Starting frontend ft_smtp: cannot bind socket [23.254.225.226:25]

If I manually start the service, it works, which is confusing to me. To solve this issue, we can edit the haproxy.service to make it automatically restart on failure. To override the default systemd service configuration, we create a separate directory.

sudo mkdir -p /etc/systemd/system/haproxy.service.d/

Then create a file.

sudo nano /etc/systemd/system/haproxy.service.d/restart.conf

Add the following lines in the file.

[Service]
Restart=always
RestartSec=5s

Save and close the file. Then reload systemd.

sudo systemctl daemon-reload

Postfix/Dovecot Automatic Restart

It’s also recommended to configure Postfix and Dovecot on the mail server to automatically restart on failure.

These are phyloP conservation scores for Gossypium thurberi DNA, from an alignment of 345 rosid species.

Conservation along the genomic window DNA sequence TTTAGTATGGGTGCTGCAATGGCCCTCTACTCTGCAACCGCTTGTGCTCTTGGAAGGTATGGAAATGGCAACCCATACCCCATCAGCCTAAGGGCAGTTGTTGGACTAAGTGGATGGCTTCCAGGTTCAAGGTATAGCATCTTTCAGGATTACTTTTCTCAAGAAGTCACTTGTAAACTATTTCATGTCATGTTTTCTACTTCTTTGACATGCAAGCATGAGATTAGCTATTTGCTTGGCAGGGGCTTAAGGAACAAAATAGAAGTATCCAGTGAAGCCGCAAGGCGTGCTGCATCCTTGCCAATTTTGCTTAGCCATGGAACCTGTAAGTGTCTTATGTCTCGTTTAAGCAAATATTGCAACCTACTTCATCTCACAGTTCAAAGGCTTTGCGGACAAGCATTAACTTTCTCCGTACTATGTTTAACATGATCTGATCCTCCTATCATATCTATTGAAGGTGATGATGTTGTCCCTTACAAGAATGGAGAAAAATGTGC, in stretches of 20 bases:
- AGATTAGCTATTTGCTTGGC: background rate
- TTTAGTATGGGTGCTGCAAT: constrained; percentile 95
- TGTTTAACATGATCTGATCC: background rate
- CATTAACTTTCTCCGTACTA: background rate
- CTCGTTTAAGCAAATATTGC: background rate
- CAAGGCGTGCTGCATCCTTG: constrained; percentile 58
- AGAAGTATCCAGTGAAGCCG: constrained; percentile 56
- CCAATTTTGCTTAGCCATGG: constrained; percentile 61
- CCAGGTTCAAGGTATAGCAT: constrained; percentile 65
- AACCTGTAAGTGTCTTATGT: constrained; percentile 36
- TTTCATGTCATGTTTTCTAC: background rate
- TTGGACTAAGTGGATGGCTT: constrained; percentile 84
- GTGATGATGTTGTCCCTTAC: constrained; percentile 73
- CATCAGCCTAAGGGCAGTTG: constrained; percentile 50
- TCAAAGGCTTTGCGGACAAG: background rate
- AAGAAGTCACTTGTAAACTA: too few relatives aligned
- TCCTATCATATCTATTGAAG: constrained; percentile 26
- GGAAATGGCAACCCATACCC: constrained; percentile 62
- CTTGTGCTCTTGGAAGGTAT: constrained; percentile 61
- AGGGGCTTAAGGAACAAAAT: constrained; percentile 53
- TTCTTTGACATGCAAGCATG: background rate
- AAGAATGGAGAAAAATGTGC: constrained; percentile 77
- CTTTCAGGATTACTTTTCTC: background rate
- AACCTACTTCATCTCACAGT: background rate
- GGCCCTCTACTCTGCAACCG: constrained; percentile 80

Postfix

Create a separate directory.

sudo mkdir -p /etc/systemd/system/postfix.service.d/

Then create a file.

sudo nano /etc/systemd/system/postfix.service.d/restart.conf

Add the following lines in the file. Note that on Debian/Ubuntu, the postfix.service is an oneshot service, which doesn’t allow Restart=always.

[Service]
Restart=on-failure
RestartSec=5s

Save and close the file. Then reload systemd.

sudo systemctl daemon-reload

Dovecot

Create a separate directory.

sudo mkdir -p /etc/systemd/system/dovecot.service.d/

Then create a file.

sudo nano /etc/systemd/system/dovecot.service.d/restart.conf

Add the following lines in the file.

[Service]
Restart=always
RestartSec=5s

Save and close the file. Then reload systemd.

sudo systemctl daemon-reload

IP Blacklist Removal

What if the IP address of your VPS is blacklisted by a particular email service provider? You can read the following article to learn how to get your IP address removed from blacklists.

Troubleshooting Tips

If you send email to your mail server, but received the following error,